Al-Assad cannot stand against people’s will: Turkey's PM
VARNA / ANKARA
A Free Syrian Army fighter, who defected regular army, reads an statement near Deraa. ‘Bashar must know that we will stand by the oppressed,’ PM Erdoğan says. REUTERS photoTurkish Prime Minister Recep Tayyip Erdoğan said yesterday that the Syrian regime could not last if it continued to disregard the “will of people,” responding to Syrian President Bashar al-Assad’s recent interview.
“More than 10,000 people have been killed. There are tanks in the streets. [In such a situation] we cannot say ‘Bashar: you are doing good,’” said Erdoğan yesterday at a press conference after meeting with his Bulgarian and Qatari counterparts in the Bulgarian city of Varna, Anatolia news agency reported.
“Today, I declare it clearly from Bulgaria that Bashar will not stand against the will of people. This is because what people want will come true sooner or later,” said Erdoğan.
Stating that the violent incidents in Syria were a breach of international human rights, Erdoğan said, “Bashar must know that we will stand by the oppressed” in Syria.
Responding to a question on al-Assad’s recent interview to a Russian channel criticizing Turkey, Erdoğan advised not paying attention to al-Assad’s statements.
Bulgarian Prime Minister Boyko Borissov, Qatari Prime Minister Hamad bin Jasim bin Jabir al-Thani and Erdoğan discussed the recent incidents in Syria and their opinion on Syria coincides, according to Erdoğan. Turkey’s EU Minister Egemen Bağış, Energy Minister Taner Yıldız, Forestry and Water Works Minister Veysel Eroğlu also attended the meeting.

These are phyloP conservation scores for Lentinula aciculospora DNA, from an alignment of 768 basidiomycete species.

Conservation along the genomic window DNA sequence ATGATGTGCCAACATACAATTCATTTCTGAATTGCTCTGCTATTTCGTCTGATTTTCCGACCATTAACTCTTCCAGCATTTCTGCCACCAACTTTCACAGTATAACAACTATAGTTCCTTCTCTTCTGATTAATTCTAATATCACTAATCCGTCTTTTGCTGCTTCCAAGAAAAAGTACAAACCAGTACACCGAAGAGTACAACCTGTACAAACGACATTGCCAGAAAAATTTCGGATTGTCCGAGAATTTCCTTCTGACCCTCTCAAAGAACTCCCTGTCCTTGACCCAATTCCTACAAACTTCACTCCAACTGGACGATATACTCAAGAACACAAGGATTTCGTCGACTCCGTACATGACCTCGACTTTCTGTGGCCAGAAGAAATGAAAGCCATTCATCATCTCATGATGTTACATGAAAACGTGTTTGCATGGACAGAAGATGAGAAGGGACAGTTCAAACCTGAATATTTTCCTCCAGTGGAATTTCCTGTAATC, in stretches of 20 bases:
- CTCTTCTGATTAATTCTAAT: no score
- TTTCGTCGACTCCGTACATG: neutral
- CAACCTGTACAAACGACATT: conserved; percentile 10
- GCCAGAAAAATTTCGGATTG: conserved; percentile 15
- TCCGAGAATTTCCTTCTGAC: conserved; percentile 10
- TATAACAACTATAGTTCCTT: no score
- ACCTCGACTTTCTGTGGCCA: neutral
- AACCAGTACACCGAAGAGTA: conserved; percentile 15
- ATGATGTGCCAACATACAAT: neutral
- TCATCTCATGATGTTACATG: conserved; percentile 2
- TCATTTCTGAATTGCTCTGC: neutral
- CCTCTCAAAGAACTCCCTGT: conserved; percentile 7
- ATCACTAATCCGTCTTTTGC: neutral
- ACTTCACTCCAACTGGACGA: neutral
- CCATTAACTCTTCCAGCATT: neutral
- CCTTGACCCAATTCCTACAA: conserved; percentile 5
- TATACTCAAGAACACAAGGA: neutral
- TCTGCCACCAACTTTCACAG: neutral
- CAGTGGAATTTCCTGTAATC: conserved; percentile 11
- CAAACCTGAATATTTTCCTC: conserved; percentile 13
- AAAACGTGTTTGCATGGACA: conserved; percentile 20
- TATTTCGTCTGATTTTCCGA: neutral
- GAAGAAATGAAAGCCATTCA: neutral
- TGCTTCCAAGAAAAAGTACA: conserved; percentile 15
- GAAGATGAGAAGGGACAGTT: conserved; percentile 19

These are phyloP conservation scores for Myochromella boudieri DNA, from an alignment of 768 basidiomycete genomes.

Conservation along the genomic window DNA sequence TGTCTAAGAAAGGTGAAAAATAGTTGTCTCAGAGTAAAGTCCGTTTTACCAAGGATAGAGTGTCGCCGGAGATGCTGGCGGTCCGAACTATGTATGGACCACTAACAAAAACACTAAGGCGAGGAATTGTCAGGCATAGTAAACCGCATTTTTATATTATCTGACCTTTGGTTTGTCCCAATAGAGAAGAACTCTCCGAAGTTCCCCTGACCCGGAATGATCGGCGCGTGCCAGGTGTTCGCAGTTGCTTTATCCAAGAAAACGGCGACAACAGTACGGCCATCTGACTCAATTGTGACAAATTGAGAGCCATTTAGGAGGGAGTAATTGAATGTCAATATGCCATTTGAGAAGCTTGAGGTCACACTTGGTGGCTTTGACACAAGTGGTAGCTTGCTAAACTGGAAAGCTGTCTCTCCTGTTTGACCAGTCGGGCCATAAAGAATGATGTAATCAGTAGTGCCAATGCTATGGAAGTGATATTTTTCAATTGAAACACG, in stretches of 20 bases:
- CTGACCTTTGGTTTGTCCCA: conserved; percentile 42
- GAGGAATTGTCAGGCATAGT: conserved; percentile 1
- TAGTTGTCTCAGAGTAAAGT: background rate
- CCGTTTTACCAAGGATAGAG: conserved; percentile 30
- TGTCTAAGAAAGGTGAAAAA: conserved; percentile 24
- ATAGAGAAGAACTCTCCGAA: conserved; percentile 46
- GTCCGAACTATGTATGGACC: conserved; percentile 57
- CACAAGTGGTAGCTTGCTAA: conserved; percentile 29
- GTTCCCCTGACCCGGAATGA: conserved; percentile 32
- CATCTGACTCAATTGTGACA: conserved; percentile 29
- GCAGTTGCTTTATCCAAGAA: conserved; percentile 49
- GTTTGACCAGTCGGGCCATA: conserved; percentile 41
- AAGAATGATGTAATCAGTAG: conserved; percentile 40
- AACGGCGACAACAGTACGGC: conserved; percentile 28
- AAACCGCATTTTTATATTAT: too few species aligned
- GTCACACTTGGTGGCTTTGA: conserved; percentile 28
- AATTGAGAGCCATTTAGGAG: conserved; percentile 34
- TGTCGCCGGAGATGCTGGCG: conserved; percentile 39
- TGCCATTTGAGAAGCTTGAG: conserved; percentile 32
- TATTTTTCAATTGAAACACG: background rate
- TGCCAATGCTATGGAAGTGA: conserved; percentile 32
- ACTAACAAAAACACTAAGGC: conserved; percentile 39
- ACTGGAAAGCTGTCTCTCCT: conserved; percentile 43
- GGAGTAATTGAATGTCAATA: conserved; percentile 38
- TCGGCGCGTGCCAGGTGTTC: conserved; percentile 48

‘Kurdish militants control Syrian towns’
Turkish officials have accused Syria of colluding with Kurdish militants along the countries’ mutual border and declared President Bashar al-Assad’s recent criticism of Ankara as “unacceptable,” amid simmering bilateral tensions.
Interior Minister İdris Naim Şahin said Damascus had ceded the control of several border settlements to the Kurdistan Communities Union (KCK), the alleged urban network of the outlawed Kurdistan Workers’ Party (PKK) which has a strong support base among Syria’s Kurds.
“As a result of observations we have made and intelligence we have obtained, we have unfortunately established that Syria is supporting the KCK separatist terrorist organization. We know the Syrian state administration is absent from some towns on the Turkish border and that militants of the illegal separatist organization are in charge there,” Şahin said late May 17.
“Taking into account those developments in Syria, we have stepped up our border security as well as intelligence and surveillance against the separatist terrorist organization. We have prepared ourselves accordingly,” he said.
President Abdullah Gül, meanwhile, dismissed al-Assad’s remarks to Russian television earlier this week, in which the Syrian leader said Turkish leaders were “carried away by dreams” and “consider themselves very smart.”
“The criticism is unacceptable. The problem is not between Turkey and Syria. This is a problem between Syria and its people. Incidents concerning human rights are no longer confined to domestic affairs. They become international problems,” Gül said May 18, before departing to the United States.